How susceptible are we to certain diseases and how severe will they be? The answer to this question fundamentally depends on our individual chemical fingerprint. It is made up of many small molecules in our blood, including fats, sugars and proteins. A study has now revealed numerous regions in the genome that shape our chemical fingerprint and influence how our body deals with external influences. The results provide a more detailed understanding of how diseases develop and may allow predictions about which people are affected well or less well by certain drugs.
Our metabolism is influenced by a number of internal and external factors: How do we eat, what diseases do we have, what medicines do we take and how much do we exercise? All of this contributes to how high our blood sugar and blood fat levels are, and what proteins are in the blood, for example to fight disease or to transmit hormone signals. Our genetic makeup also plays an important role. How exactly it affects our metabolism, however, has barely been explored until now.
A large population study
A team led by Praveen Surendran from the University of Cambridge in the UK has now investigated which regions of the genome are involved in shaping our individual chemical fingerprint. To do this, the researchers evaluated blood samples from nearly 20,000 people from two large population-based studies. They determined the levels of sugar, fats, hormones and other proteins in the blood and linked these results to variations in the genome of the test subjects.
“With our study, we are finally getting to the bottom of the genetic control of our metabolism through many hundreds of small metabolic products,” says co-author Claudia Langenberg from Charité-Universitätsmedizin Berlin. “As a result, we now understand what effects these genetic differences have on the development of a wide range of diseases and why.” In total, the researchers included more than 900 metabolic products in their analysis and discovered 330 regions in the genome in which rare or common variants affect the level of these metabolic products in the blood. “These metabolic ‘hotspots’ in the genome have helped us better understand which genes are actually relevant to the altered amounts of molecules in the blood,” says Langenberg.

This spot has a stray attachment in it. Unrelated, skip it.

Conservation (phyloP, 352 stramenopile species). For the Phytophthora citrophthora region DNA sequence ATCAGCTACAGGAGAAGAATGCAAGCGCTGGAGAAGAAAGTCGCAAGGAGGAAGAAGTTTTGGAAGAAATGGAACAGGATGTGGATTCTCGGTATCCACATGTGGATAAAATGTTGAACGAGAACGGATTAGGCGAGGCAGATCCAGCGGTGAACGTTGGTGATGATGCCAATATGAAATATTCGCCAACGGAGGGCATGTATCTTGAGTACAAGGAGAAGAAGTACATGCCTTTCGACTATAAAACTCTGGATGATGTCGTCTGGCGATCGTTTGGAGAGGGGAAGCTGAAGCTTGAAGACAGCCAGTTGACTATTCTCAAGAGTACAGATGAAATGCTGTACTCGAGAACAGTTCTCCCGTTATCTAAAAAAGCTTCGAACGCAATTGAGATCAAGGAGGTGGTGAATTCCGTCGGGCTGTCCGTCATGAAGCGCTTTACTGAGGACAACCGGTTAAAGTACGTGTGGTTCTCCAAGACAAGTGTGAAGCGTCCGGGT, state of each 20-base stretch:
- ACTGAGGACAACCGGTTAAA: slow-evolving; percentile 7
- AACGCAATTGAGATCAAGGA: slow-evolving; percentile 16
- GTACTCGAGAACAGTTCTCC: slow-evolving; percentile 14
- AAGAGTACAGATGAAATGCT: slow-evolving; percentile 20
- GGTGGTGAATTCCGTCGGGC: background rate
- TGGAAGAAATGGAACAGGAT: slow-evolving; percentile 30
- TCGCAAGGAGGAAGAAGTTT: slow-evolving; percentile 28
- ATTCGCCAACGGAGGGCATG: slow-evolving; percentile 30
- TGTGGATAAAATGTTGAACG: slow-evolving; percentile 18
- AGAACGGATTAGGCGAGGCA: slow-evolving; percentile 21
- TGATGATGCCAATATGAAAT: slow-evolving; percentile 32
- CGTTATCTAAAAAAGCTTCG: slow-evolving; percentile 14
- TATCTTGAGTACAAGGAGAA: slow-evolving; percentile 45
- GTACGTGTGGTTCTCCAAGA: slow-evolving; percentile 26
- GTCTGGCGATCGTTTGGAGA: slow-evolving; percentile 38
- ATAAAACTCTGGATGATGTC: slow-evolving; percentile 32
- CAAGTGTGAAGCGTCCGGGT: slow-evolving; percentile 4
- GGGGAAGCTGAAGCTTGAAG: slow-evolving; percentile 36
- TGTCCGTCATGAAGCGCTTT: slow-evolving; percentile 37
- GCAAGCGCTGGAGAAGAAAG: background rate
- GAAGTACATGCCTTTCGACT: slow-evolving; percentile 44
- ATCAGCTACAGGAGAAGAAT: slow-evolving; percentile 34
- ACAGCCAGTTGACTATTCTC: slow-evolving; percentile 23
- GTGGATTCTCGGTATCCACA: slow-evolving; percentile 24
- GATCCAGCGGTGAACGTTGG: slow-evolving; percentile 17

Genes, metabolism and diseases
Researchers have identified numerous examples of how changes in metabolism affect the risk and progression of certain diseases. For example, if there is an increased concentration of the amino acid homoarginine in the blood, the risk of chronic kidney failure increases. Homoarginine is currently being tested as a means of preventing cardiovascular disease. “Our result underscores the need to carefully monitor renal function when administering homoarginine,” said Surendran and his team.
The results also show that metabolism not only contributes to maintaining health or causes disease, but that it also significantly determines how effective or sometimes harmful drugs are. For example, in about a fifth of the subjects, the research team found genetic changes near a gene important for breaking down some cancer drugs. In patients with the corresponding variation near this gene, the toxic substance breaks down more slowly, so it can build up in the blood and cause serious side effects. “Variants near genes that are also drug targets can give us clues about possible unwanted side effects,” explains Langenberg. From the authors’ point of view, the approach of identifying potential side effects at an early stage using genomic data could represent a rapid and cost-effective way to prioritize and avoid errors in future randomized trials.
Streamline your studies
The data in the current study come from people of European descent. To learn more about the links between genes, metabolism and health, the researchers want to conduct further studies in other populations. “We need larger studies that better map the genetic diversity of different population groups to understand the biological and clinical impact of genetic variations that differ between certain population groups,” says Langenberg.
Quelle: Praveen Surendran (University of Cambridge, UK) et al., Nature Medicine, doi: 10.1038/s41591-022-02046-0;